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author:("dark, torsten")
1.  Shared decision-making in antihypertensive therapy: a cluster randomised controlled trial 
BMC Family Practice  2013;14:135.
Background
Hypertension is one of the key factors causing cardiovascular diseases. A substantial proportion of treated hypertensive patients do not reach recommended target blood pressure values. Shared decision making (SDM) is to enhance the active role of patients. As until now there exists little information on the effects of SDM training in antihypertensive therapy, we tested the effect of an SDM training programme for general practitioners (GPs). Our hypotheses are that this SDM training (1) enhances the participation of patients and (2) leads to an enhanced decrease in blood pressure (BP) values, compared to patients receiving usual care without prior SDM training for GPs.
Methods
The study was conducted as a cluster randomised controlled trial (cRCT) with GP practices in Southwest Germany. Each GP practice included patients with treated but uncontrolled hypertension and/or with relevant comorbidity. After baseline assessment (T0) GP practices were randomly allocated into an intervention and a control arm. GPs of the intervention group took part in the SDM training. GPs of the control group treated their patients as usual. The intervention was blinded to the patients. Primary endpoints on patient level were (1) change of patients’ perceived participation (SDM-Q-9) and (2) change of systolic BP (24h-mean). Secondary endpoints were changes of (1) diastolic BP (24h-mean), (2) patients’ knowledge about hypertension, (3) adherence (MARS-D), and (4) cardiovascular risk score (CVR).
Results
In total 1357 patients from 36 general practices were screened for blood pressure control by ambulatory blood pressure monitoring (ABPM). Thereof 1120 patients remained in the study because of uncontrolled (but treated) hypertension and/or a relevant comorbidity. At T0 the intervention group involved 17 GP practices with 552 patients and the control group 19 GP practices with 568 patients. The effectiveness analysis could not demonstrate a significant or relevant effect of the SDM training on any of the endpoints.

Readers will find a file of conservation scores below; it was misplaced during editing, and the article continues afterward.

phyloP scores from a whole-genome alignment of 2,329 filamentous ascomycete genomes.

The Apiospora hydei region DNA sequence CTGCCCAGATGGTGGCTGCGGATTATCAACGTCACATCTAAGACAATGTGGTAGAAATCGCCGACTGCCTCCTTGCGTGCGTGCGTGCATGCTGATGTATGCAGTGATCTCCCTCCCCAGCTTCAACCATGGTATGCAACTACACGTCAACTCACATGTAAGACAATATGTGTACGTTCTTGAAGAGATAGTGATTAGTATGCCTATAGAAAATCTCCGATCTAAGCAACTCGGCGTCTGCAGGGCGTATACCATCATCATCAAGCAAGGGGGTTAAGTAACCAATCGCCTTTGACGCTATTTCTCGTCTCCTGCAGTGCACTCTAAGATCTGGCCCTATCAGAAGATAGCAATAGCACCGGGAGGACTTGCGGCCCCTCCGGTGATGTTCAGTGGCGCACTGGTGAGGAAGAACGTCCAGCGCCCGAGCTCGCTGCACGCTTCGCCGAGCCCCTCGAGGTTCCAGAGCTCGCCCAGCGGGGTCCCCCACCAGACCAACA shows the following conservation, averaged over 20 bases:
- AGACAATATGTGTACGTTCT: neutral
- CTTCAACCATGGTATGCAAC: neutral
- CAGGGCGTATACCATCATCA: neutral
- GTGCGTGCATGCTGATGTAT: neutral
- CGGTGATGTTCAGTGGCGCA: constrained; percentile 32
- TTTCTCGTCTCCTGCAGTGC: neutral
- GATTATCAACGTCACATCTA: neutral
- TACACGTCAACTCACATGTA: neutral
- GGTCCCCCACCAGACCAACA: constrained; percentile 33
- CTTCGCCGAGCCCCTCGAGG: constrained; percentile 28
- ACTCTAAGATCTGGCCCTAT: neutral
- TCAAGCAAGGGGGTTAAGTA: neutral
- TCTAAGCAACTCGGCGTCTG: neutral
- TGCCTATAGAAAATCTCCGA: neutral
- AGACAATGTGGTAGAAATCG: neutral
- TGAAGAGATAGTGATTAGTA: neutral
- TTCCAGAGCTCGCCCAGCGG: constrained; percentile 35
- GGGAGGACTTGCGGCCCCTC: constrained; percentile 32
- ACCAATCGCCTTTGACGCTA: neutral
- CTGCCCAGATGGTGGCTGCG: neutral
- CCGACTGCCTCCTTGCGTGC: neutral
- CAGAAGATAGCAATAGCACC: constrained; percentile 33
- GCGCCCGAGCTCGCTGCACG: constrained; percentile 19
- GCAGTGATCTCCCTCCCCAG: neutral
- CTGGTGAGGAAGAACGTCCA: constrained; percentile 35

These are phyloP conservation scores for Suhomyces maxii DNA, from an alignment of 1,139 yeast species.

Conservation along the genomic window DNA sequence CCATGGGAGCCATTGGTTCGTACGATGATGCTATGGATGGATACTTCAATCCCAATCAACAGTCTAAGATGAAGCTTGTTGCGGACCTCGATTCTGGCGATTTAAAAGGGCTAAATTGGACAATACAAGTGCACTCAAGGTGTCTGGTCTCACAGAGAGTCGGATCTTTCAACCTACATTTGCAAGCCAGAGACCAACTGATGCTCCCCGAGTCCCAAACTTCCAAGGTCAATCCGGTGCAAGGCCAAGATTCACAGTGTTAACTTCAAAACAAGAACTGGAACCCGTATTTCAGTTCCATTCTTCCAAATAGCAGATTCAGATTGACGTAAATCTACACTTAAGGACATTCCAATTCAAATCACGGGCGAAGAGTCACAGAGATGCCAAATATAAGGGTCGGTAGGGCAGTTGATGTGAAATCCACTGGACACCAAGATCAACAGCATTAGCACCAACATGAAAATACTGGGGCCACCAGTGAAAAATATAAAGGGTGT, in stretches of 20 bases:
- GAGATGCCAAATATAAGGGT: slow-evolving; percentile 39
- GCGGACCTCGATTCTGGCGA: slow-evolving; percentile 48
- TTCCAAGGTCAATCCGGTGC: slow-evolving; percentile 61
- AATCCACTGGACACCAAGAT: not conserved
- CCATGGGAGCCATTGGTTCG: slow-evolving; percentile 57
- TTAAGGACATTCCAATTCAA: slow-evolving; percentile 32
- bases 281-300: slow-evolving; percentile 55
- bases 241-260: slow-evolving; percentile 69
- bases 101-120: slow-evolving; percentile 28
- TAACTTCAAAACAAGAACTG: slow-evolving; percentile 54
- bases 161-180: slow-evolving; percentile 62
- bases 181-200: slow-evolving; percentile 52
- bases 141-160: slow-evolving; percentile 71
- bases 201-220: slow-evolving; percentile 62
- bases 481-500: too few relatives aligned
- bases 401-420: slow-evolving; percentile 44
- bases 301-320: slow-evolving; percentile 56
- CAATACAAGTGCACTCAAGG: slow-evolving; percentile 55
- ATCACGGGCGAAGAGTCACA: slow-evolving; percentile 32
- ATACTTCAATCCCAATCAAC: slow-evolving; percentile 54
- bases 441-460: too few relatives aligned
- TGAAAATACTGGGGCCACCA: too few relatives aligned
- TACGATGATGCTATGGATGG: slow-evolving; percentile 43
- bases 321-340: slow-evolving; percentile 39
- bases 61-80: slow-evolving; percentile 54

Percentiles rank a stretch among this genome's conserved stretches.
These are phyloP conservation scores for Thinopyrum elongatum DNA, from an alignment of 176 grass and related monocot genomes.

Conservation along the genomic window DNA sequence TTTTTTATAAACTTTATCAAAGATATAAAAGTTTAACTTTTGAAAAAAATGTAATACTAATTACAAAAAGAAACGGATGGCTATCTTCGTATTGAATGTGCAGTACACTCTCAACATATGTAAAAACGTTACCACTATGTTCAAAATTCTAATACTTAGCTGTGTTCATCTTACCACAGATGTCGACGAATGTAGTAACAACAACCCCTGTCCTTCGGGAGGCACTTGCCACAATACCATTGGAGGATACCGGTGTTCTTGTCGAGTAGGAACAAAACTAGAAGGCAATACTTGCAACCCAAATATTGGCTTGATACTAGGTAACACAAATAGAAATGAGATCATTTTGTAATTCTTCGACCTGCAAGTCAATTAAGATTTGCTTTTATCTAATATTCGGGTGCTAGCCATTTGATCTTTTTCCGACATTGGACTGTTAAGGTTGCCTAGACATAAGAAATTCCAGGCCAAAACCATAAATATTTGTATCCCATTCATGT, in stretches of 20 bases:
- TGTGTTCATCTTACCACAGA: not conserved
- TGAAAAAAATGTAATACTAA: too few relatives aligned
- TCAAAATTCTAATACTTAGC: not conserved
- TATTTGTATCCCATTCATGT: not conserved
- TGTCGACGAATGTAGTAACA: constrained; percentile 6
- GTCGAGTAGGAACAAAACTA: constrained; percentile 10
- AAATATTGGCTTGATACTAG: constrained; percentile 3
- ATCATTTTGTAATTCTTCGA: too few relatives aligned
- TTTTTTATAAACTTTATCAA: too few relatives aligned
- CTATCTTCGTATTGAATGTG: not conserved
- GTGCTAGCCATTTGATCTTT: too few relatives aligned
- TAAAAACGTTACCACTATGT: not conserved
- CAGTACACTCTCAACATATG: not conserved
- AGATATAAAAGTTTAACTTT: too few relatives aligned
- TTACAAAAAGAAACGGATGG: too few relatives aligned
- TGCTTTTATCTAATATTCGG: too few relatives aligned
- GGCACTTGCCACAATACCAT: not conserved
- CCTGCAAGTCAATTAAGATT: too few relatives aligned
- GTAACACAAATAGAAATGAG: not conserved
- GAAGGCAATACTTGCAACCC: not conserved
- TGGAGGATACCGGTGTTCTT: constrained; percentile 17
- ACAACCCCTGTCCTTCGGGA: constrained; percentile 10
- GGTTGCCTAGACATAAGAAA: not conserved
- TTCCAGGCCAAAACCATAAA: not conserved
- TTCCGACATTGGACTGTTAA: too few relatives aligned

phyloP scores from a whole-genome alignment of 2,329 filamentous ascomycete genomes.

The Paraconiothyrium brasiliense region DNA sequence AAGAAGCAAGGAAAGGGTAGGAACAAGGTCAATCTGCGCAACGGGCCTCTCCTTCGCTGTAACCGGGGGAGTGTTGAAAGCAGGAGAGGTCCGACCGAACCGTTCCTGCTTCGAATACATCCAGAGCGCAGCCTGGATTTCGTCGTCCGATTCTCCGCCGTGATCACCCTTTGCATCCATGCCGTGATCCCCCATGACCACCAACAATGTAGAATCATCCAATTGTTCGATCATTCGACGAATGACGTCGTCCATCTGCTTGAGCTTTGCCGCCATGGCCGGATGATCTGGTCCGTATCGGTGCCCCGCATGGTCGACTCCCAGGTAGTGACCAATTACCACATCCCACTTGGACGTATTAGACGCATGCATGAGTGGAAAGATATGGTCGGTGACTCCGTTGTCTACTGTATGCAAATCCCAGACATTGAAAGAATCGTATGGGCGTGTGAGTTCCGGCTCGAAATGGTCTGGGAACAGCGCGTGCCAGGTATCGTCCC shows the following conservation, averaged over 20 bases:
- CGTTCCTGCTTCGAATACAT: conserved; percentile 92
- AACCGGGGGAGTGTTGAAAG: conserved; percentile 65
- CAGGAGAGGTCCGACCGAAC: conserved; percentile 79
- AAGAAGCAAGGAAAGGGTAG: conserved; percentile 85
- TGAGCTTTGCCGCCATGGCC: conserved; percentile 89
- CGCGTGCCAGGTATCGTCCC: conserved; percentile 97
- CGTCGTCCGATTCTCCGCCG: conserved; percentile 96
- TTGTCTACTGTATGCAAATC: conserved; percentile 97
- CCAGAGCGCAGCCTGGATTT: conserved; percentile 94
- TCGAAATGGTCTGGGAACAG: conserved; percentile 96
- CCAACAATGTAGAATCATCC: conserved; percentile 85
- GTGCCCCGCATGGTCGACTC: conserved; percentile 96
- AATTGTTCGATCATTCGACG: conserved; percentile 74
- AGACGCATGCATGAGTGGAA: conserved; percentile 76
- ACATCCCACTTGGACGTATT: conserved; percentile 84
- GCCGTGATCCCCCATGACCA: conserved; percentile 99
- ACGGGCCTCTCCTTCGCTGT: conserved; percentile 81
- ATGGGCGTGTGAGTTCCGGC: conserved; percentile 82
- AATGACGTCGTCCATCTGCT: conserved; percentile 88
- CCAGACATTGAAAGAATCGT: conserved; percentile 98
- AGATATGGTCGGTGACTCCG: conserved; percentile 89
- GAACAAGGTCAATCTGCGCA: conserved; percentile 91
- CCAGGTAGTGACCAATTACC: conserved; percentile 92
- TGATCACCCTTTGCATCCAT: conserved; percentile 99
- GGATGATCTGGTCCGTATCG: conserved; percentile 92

Conclusion
The study hypothesis that the SDM training enhanced patients’ perceived participation and lowered their BP could not be confirmed. Further research is needed to examine the impact of patient participation on the treatment of hypertension in primary care.
Trial registration
German Clinical Trials Register (DRKS): DRKS00000125
doi:10.1186/1471-2296-14-135
PMCID: PMC3847233  PMID: 24024587
Hypertension; Shared decision-making; Ambulatory blood pressure monitoring; Educational training; Primary care; Family medicine; Cluster randomised controlled trial
2.  Implementation of shared decision making by physician training to optimise hypertension treatment. Study protocol of a cluster-RCT 
Background
Hypertension is one of the key factors causing cardiovascular diseases which make up the most frequent cause of death in industrialised nations. However about 60% of hypertensive patients in Germany treated with antihypertensives do not reach the recommended target blood pressure. The involvement of patients in medical decision making fulfils not only an ethical imperative but, furthermore, has the potential of higher treatment success. One concept to enhance the active role of patients is shared decision making. Until now there exists little information on the effects of shared decision making trainings for general practitioners on patient participation and on lowering blood pressure in hypertensive patients.
Methods/Design
In a cluster-randomised controlled trial 1800 patients receiving antihypertensives will be screened with 24 h ambulatory blood pressure monitoring in their general practitioners’ practices. Only patients who have not reached their blood pressure target (approximately 1200) will remain in the study (T1 – T3). General practitioners of the intervention group will take part in a shared decision making-training after baseline assessment (T0). General practitioners of the control group will treat their patients as usual. Primary endpoints are change of systolic blood pressure and change of patients’ perceived participation. Secondary endpoints are changes of diastolic blood pressure, knowledge, medical adherence and cardiovascular risk. Data analysis will be performed with mixed effects models.
Discussion